Maria Horton (CISSP, ISSMP, IAM) Founder and CEO, EmeSec Inc.
Strong Security Elements for IoT Manufacturing
Connecting technologies in new ways and deploying them in new cyber-physical environments extends the attack area in an ecosystems. Trends are also increasing for providers to leverage software-based mechanisms to enable features of their devices, leading to the question: How do you prevent counterfeiting and piracy of your product? At the same time, IoT products are on the development fast track and manufacturers are rushing to create exciting new smart devices with user experience in mind, not necessarily security. What is the best approach for manufacturers to integrate security into their products from the outset? This session takes a look at three security concerns that IoT developers need to address: authentication, privacy and integrity.
Lancen LaChance, VP of product management, IoT Solutions – GlobalSign
IoT Development, Prototyping and Standards
IoT from A to Z
Join us in this session to see the IoT development process from start to finish. That’s right. A real, live demonstration of an IoT application being created, right in front of you. In fact, you will be able to contribute to the definition of the project, so bring your creative juices.
During the session, we will review the ROI of the application. We will select the IoT sensors and devices that will interact with the real world. We will explore various IoT wireless networks, including ZigBee and Z-Wave. Software programming of the local IoT gateway will be addressed, including the development of local data analytics. Internet connectivity will be selected. Finally, the user interface will be developed. Throughout the process, we will review the security implications of each phase of development. By the end of the session, if all goes well, the final IoT application that we created together will be up and running.
Robert Lutz, Director of Product Management – Systech Corp.
Why Location is the Missing Link in the IoT Ecosystem
With everything connected, applications that automatically adjust lights, reset thermostats and activate security systems based on our needs – without the requirement for human intervention. However, delivering these benefits will require more than just connecting devices and building apps; it will require the construction of an entirely new IoT ecosystem. This ecosystem will require device management, communications, intelligent gateways, wide area networks, development platforms, analytics, applications and most importantly, location.
This presentation will address the how the connected world needs a new ecosystem built upon a foundation of location intelligence. Attendees will learn how location-based IoT systems – with an eye towards simplicity, safety, and eco-responsibility – are already delivering benefits to consumers, organizations, and governments. The session will also address the technologies needed to deliver a successful IoT ecosystem including device management, communications, intelligent gateways, wide area networks, development platforms, analytics, applications and location-based systems.
Randy Frantz, Director of Telecom Solutions – Esri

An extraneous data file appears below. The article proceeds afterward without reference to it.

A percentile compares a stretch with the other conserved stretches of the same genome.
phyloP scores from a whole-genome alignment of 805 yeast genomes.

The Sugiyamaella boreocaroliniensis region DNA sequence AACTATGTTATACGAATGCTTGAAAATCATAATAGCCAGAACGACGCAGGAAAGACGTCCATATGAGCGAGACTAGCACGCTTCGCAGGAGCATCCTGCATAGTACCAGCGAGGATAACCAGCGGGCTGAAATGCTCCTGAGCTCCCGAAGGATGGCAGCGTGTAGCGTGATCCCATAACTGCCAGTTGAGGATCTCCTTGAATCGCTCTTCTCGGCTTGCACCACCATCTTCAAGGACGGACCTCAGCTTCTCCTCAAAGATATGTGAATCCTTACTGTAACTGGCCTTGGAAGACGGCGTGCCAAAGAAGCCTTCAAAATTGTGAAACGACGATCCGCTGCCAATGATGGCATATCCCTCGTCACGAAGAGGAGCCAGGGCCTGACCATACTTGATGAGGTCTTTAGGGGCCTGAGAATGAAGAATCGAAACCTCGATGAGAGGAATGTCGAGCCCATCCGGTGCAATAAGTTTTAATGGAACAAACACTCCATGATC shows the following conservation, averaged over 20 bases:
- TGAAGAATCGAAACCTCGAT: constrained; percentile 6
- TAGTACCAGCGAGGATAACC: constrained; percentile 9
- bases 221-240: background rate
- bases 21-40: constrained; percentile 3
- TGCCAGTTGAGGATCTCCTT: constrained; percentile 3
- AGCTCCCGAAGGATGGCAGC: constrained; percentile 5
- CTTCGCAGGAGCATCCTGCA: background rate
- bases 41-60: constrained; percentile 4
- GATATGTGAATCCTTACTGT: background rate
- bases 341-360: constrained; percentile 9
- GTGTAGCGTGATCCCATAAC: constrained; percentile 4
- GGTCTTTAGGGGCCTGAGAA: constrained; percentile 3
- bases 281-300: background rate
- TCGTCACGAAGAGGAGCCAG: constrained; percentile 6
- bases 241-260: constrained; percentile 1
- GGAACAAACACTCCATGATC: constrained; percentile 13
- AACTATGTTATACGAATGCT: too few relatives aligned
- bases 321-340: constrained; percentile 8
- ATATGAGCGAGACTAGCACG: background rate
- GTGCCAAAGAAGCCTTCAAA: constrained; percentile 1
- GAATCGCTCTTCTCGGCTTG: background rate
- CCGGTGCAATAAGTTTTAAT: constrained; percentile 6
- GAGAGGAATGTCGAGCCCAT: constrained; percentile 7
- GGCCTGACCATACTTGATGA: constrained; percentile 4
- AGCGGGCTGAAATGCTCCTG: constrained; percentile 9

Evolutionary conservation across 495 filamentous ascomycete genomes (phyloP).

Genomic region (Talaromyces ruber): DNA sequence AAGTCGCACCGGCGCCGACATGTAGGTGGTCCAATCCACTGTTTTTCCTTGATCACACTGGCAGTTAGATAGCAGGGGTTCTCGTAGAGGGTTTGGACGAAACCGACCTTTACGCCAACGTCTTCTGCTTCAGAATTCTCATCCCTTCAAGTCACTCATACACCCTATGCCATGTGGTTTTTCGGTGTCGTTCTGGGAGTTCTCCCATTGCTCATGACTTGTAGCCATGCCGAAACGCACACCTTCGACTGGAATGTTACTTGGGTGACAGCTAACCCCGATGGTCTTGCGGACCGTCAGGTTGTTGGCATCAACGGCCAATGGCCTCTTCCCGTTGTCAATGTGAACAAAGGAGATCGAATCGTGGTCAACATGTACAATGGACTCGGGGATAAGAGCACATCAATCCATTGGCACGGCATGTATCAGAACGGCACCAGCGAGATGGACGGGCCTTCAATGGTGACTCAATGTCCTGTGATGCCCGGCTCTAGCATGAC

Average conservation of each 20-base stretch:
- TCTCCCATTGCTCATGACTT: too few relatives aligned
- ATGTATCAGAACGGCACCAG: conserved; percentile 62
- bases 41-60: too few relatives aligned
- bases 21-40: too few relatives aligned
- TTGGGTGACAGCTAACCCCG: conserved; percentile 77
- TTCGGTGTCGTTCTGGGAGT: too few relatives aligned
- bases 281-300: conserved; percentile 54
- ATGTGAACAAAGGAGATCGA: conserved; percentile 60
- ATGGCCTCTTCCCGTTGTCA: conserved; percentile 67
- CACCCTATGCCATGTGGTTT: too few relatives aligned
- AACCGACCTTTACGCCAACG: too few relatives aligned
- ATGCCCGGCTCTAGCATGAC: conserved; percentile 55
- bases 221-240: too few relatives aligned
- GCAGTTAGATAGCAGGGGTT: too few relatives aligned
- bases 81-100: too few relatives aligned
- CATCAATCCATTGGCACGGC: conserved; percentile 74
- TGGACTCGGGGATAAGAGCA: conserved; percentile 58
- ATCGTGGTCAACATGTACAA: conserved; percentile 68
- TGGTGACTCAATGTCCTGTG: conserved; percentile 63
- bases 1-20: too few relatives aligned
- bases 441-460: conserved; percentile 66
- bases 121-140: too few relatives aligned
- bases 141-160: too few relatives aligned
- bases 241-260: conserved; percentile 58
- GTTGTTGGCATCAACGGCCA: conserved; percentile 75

IoT Isn’t Just Buzz, It’s Big Business
Building a new product is risky. That’s why your business must begin the process by prototyping. But prototyping an IoT product is a little different than the prototyping process your team is probably used to.
This session will discuss three key factors that makes prototyping for IoT apps different than what most people are used to. For example, how the complexity inherent in IoT products makes it imperative to understand the difference between prototype and production-ready, and how it also means longer feedback loops and testing cycles. You’ll more than likely have to build your own components, which is great because you’re pioneering a new space, but challenging because you can’t rely on pre-existing libraries or frameworks.
This session will walk you through the four stages of IoT prototyping including what to tackle first, R&D, when to start building, and how to polish your prototype so it’s ready to be tested.
Rudy Mutter, EVP of Technology & a Founding Partner – Yeti
A House Divided
There is a significant barrier to the Internet of Things. Products are split by competing standards, creating problems for the interoperability of devices in the home. The question is, who will come out on top? HomeKit, Brillo/Weave, Amazon Alexa and OCF all are promising. Manufacturers are dependent upon these standards as stages for the interoperability of their products.
This session will evaluate how the consolidation of standards will affect the market for connected devices and what is needed to drive the industry forward. We will review the role of manufacturers and consumers in developing our own future as it relates to connected technology.
Adam Justice, Vice President and GM – Grid Connect
Getting it Right: IoT and the User Experience
It is imperative that we merge our inherent senses into new ‘sensing’ environments: vision, touch, hearing and speech – creating seamless, natural, human experiences. To do this, product owners, designers, and developers will need to think beyond individual devices to how we can orchestrate the user experience across these devices. When we connected computers and mobile phones to the Internet, it transformed how we use those devices. Now, as we connect ourselves and the world around us, how will our lives be transformed? This will be a truly complex but ultimately rewarding challenge for all technology developers. In this session, Mr. Wesselman, will share his thoughts on this rising opportunity, focusing on the need for the UX to adapt appropriately as these new sensing environments come on line.
Tom Wesselman, Director of Communications Ecosystem Architecture – Plantronics
Launching High-Quality Apps for the IoT Digital Playground
As users seek out the devices that will keep them connected to everything while on-the-go, developers must ensure that the apps they’re building play nicely with each other in an increasingly connected IoT digital playground, no matter what operating system or form factor they are intended.